Many professional investors' stock market forecasts for 2007 are following a time-honored strategy: Restrain your expectations and you're less likely to be disappointed.
The typical outlook of money managers and market strategists is for a price gain of less than 10% in U.S. blue-chip stocks, more-modest returns on smaller stocks, and a general hankering for higher-quality investments over riskier ones.
And yes, you've heard this all before. A year ago, in fact.
Those restrained expectations for 2006 were comfortably exceeded, for the most part. Instead of a single-digit return, the blue-chip Standard & Poor's 500 index gained 15.8% this year, including dividends. It was the biggest calendar-year advance since 2003.
Smaller stocks? The Russell 2,000 index of that universe produced a total return of 18.4% for the year, beating blue chips, although the S&P 500 did manage to edge out some other indexes of smaller shares.
Higher-quality investments over riskier ones? For sure, it was a good year to stay away from Saudi Arabian stocks, which plummeted 52%. (Foreigners aren't allowed into that market, anyway.) But that was the glaring exception in another stellar year for emerging markets. The average emerging-market stock mutual fund soared more than 32%, according to research firm Morningstar Inc.
The consensus forecasts for 2006 were wrong, but few investors are likely to complain. The rising tide lifted all boats, although some were lifted higher than others.
Most important, you earned far more in stocks than you did in bonds or cash accounts. And that's the acid test for many people.
Given the results of 2006, those on Wall Street who make their living predicting market moves have no reason to venture too far out on the optimism scale for the new year. Why not just play it safe, and hope to be pleasantly surprised again?
Hence, the average price gain predicted for the S&P 500 in 2007 is 9%, according to a Bloomberg News survey of investment strategists at 14 major brokerages.
That sounds good to Sam Stovall, strategist at Standard & Poor's in New York. He's also in the upper-single-digit return camp for '07.
"Soft and sweet," he calls the forecast.
But he admits that taking a stance away from the majority view will be tempting for some investors who don't like to be in a crowd, especially a relatively boring crowd.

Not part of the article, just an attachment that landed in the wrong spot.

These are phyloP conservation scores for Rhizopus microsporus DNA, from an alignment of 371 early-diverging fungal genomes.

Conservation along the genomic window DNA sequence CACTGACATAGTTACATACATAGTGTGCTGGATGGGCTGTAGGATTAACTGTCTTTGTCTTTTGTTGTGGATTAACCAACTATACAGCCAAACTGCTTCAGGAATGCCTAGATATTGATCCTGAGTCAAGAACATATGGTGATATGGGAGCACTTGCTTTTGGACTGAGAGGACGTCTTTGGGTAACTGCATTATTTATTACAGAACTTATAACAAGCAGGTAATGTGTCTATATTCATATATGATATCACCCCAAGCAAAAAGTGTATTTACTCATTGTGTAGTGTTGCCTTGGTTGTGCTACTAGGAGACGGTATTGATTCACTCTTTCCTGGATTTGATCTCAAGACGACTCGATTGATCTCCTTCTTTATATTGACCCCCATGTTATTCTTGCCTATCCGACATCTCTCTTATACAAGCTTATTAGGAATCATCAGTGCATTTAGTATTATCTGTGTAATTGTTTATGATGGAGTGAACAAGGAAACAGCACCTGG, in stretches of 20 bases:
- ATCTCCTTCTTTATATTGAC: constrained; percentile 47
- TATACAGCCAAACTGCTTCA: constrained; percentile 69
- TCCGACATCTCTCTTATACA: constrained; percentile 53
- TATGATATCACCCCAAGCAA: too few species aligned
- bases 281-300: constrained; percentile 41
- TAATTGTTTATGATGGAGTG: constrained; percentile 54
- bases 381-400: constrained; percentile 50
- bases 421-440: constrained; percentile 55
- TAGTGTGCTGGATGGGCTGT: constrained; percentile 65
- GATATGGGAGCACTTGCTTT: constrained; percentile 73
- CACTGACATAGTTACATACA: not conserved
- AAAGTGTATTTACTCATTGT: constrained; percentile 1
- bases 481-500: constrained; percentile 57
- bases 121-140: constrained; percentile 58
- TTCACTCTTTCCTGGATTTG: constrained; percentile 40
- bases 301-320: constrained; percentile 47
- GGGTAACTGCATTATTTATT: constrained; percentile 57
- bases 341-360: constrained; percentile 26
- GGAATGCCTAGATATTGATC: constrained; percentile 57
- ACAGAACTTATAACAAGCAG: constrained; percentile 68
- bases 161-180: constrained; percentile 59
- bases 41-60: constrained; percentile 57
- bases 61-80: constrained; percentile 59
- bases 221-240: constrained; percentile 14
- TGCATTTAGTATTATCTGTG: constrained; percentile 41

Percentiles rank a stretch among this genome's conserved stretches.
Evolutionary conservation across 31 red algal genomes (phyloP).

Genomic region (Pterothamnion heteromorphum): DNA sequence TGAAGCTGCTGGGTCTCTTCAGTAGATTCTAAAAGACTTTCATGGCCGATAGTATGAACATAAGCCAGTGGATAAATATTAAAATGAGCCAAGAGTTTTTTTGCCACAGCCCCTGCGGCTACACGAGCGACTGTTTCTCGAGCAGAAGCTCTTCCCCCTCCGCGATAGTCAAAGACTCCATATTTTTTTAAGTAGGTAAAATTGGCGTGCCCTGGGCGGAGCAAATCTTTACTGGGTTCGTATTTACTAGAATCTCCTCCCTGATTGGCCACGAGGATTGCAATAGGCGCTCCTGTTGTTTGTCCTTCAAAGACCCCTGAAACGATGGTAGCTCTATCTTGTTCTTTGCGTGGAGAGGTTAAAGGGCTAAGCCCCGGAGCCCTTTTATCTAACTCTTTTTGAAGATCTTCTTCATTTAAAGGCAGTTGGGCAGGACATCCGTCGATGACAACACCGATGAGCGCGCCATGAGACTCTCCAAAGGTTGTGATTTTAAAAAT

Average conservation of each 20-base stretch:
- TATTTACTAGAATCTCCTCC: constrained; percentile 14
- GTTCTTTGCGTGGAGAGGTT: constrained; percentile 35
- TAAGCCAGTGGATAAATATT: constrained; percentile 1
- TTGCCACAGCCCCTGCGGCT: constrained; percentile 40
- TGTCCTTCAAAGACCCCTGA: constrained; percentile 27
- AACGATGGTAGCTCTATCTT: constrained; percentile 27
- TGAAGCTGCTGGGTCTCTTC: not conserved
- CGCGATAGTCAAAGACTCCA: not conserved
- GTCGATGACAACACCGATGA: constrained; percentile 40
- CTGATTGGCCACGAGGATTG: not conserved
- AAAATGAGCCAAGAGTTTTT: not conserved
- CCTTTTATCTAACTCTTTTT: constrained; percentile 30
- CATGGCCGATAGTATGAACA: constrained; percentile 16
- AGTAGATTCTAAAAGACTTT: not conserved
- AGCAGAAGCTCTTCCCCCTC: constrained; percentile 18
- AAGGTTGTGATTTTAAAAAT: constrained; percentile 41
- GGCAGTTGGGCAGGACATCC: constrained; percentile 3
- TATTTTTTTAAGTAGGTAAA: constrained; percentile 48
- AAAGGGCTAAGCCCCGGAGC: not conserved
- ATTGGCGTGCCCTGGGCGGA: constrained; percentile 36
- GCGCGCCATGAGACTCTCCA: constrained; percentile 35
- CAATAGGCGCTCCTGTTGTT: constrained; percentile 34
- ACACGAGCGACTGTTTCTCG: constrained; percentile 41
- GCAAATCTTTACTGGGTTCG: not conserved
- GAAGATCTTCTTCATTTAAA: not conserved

That could mean betting that stocks fall instead of rise -- or that it's time to go for broke, betting on a wild rally that blows out all the stops.
Jason Trennert, who maps strategy for Wall Street research firm Strategas Research Partners, likes the wild-rally scenario.
Fear of losing money in stocks, he says, has kept many U.S. investors too cautious since 2002, when the current market upturn began. But the natural progression of a bull market, he says, is "fear giving way to greed."
It's easy to argue that that already has happened in many foreign markets. Could it be the U.S.' turn?
"I think the higher-octane stuff, the riskier assets are going to be the best performers" in 2007, Trennert says, mentioning biotechnology and software as two potential standout sectors. (Both lagged in 2006.)
Closer to the other end of the sentiment spectrum is James Stack, the veteran editor of the InvesTech investment newsletter in Whitefish, Mont., and a conscientious student of market history.
"You look at this market and it's hard to find fault with it," Stack concedes. But he found some, anyway.
Most investors have grown dangerously complacent, he says, precisely because there have been so few significant interruptions in the steady upward trend in share prices since 2002. Complacency is an invitation to disappointment.
He also believes that the Federal Reserve is right to keep warning that inflation pressures are simmering in the economy, as wage growth picks up and as a weaker dollar threatens to raise import prices.
"The biggest surprise that could upset the apple cart," Stack says, "is if the Fed has to return to tightening credit" -- which is exactly what Fed Chairman Ben S. Bernanke has been warning about for months, even as the central bank has kept its benchmark short-term interest rate at 5.25% since June.
Yet for now, Stack agrees that there are no significant signs that the bull market is ending.
That's also one reason why so many professional investors find it comfortable to stay in the middle ground, expecting that, at worst, the U.S. market muddles through with single-digit returns in 2007. The common refrain to stick with higher-quality stocks is the crowd's nod to the risk of jarring potholes along the way: Better to ride in something that would be better able to withstand some shocks.
Fundamentally, the No. 1 reason to stay bullish is that the optimistic economic assumption still appears to be intact -- which is that the U.S. is in the midst of a "soft landing" of weaker growth that may slow corporate earnings gains for a time but won't halt them.